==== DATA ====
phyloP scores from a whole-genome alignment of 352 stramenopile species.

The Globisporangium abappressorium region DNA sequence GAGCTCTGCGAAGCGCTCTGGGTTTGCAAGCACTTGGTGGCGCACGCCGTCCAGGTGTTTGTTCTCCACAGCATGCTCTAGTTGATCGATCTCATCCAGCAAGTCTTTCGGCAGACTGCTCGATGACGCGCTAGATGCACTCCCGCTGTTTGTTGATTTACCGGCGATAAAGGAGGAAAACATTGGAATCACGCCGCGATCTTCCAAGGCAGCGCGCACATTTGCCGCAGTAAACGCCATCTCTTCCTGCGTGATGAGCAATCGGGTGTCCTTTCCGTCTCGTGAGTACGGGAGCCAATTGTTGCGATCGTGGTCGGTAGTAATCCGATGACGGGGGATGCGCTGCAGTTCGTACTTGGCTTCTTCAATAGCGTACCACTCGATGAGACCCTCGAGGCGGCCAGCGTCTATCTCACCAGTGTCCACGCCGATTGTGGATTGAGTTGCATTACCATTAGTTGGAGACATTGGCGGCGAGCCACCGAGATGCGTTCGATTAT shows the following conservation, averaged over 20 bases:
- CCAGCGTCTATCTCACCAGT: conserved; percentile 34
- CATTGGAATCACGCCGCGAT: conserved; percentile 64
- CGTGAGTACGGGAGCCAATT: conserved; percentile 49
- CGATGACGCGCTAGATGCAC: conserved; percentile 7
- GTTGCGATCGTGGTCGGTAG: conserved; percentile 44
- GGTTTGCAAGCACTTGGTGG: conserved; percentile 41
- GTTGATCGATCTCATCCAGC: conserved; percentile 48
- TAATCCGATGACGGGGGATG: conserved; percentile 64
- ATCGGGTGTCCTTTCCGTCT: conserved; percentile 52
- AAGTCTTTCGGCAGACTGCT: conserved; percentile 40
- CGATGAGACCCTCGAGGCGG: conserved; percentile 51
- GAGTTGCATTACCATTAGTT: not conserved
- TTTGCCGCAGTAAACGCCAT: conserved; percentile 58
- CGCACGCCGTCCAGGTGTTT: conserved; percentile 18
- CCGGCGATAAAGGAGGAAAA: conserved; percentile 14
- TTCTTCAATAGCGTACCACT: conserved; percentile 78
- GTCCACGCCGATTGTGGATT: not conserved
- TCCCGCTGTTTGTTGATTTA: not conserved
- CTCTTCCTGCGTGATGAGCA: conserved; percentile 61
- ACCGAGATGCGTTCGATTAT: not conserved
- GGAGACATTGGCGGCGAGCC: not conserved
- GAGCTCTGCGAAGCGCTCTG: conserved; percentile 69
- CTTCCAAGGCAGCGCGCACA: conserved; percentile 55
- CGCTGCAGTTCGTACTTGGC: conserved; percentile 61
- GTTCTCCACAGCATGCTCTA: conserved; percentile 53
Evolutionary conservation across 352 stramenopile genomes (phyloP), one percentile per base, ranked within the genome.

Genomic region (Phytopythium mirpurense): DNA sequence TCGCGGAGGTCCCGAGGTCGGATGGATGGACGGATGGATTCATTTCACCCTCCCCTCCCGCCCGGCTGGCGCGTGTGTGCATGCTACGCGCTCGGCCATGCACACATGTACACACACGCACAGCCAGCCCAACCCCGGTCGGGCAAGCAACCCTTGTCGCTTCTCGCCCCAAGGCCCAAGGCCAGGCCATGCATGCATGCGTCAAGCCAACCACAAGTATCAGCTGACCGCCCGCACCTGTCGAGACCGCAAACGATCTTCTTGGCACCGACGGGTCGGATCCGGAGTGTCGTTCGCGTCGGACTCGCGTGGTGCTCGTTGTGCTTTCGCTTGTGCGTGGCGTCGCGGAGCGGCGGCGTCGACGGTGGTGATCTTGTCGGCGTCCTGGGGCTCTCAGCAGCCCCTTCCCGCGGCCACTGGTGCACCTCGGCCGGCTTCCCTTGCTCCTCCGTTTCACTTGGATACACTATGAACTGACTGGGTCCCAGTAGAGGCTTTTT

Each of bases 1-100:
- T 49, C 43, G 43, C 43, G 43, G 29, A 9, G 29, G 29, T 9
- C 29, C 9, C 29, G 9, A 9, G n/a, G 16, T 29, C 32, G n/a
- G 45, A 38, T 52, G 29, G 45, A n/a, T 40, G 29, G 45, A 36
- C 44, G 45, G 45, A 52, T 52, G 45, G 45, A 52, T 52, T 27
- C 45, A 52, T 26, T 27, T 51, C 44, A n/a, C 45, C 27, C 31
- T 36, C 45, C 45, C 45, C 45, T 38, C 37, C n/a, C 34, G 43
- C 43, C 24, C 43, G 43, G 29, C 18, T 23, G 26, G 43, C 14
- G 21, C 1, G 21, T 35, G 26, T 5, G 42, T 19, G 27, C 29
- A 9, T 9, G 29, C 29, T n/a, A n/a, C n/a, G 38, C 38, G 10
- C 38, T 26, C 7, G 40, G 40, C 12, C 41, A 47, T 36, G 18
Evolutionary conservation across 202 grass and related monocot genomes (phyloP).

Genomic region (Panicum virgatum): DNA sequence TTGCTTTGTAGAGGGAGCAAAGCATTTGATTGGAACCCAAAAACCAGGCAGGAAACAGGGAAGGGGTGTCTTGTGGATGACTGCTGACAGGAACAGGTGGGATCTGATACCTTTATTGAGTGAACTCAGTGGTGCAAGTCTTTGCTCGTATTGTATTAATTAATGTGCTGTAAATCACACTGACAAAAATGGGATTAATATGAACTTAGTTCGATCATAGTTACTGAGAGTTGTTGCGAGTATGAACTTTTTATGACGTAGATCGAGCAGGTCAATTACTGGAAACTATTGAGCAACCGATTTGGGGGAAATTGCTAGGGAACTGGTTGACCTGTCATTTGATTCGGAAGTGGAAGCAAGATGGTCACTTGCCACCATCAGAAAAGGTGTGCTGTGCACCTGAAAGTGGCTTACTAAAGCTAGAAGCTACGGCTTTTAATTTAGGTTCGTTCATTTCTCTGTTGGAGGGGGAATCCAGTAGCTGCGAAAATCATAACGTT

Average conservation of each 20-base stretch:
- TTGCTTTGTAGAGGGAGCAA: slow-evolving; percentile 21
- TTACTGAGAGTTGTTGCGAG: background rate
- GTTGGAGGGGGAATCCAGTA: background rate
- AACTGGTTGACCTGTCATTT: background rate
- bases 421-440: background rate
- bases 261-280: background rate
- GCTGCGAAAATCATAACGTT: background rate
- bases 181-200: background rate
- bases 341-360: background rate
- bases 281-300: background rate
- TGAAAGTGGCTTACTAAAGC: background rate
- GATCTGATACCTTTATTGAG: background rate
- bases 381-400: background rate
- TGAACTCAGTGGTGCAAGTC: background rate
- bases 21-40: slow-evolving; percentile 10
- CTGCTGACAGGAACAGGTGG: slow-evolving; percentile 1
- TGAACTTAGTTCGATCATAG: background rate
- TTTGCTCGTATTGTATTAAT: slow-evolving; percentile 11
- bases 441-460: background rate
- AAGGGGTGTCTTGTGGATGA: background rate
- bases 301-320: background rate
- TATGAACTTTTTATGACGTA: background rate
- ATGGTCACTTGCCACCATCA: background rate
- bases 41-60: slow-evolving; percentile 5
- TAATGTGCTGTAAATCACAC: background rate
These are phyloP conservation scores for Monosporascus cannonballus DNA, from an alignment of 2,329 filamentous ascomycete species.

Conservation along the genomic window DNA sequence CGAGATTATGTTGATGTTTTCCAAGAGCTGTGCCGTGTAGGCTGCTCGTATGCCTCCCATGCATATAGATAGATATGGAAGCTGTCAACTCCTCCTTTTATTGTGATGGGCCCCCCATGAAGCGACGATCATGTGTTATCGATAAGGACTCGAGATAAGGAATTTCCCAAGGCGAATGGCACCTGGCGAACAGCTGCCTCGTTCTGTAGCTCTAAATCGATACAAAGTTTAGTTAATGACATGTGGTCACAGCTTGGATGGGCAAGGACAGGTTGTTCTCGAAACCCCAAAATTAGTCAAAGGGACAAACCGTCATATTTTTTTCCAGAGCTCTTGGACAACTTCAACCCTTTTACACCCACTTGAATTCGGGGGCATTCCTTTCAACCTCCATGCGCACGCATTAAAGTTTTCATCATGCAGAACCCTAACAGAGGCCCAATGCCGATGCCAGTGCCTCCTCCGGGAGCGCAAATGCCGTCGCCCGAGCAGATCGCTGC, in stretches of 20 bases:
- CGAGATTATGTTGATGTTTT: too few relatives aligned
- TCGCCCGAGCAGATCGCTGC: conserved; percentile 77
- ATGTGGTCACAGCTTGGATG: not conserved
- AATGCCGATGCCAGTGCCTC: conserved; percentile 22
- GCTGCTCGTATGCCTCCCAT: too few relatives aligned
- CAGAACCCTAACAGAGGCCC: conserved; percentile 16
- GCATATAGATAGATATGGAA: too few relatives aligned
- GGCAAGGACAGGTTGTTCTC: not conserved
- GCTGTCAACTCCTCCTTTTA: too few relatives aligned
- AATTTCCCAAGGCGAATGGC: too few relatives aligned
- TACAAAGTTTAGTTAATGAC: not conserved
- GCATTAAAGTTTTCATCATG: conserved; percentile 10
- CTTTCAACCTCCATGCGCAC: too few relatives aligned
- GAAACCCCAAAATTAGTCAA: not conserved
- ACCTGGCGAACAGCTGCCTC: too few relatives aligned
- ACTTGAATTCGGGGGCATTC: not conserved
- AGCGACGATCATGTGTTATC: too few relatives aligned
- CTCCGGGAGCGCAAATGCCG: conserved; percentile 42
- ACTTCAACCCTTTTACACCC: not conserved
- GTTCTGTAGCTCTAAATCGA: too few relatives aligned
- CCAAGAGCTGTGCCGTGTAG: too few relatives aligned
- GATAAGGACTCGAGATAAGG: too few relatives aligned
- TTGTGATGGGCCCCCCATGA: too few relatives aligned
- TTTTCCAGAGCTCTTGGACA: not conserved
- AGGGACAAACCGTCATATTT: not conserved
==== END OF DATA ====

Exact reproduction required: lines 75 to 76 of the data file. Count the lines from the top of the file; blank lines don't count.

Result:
- GCTGCTCGTATGCCTCCCAT: too few relatives aligned
- CAGAACCCTAACAGAGGCCC: conserved; percentile 16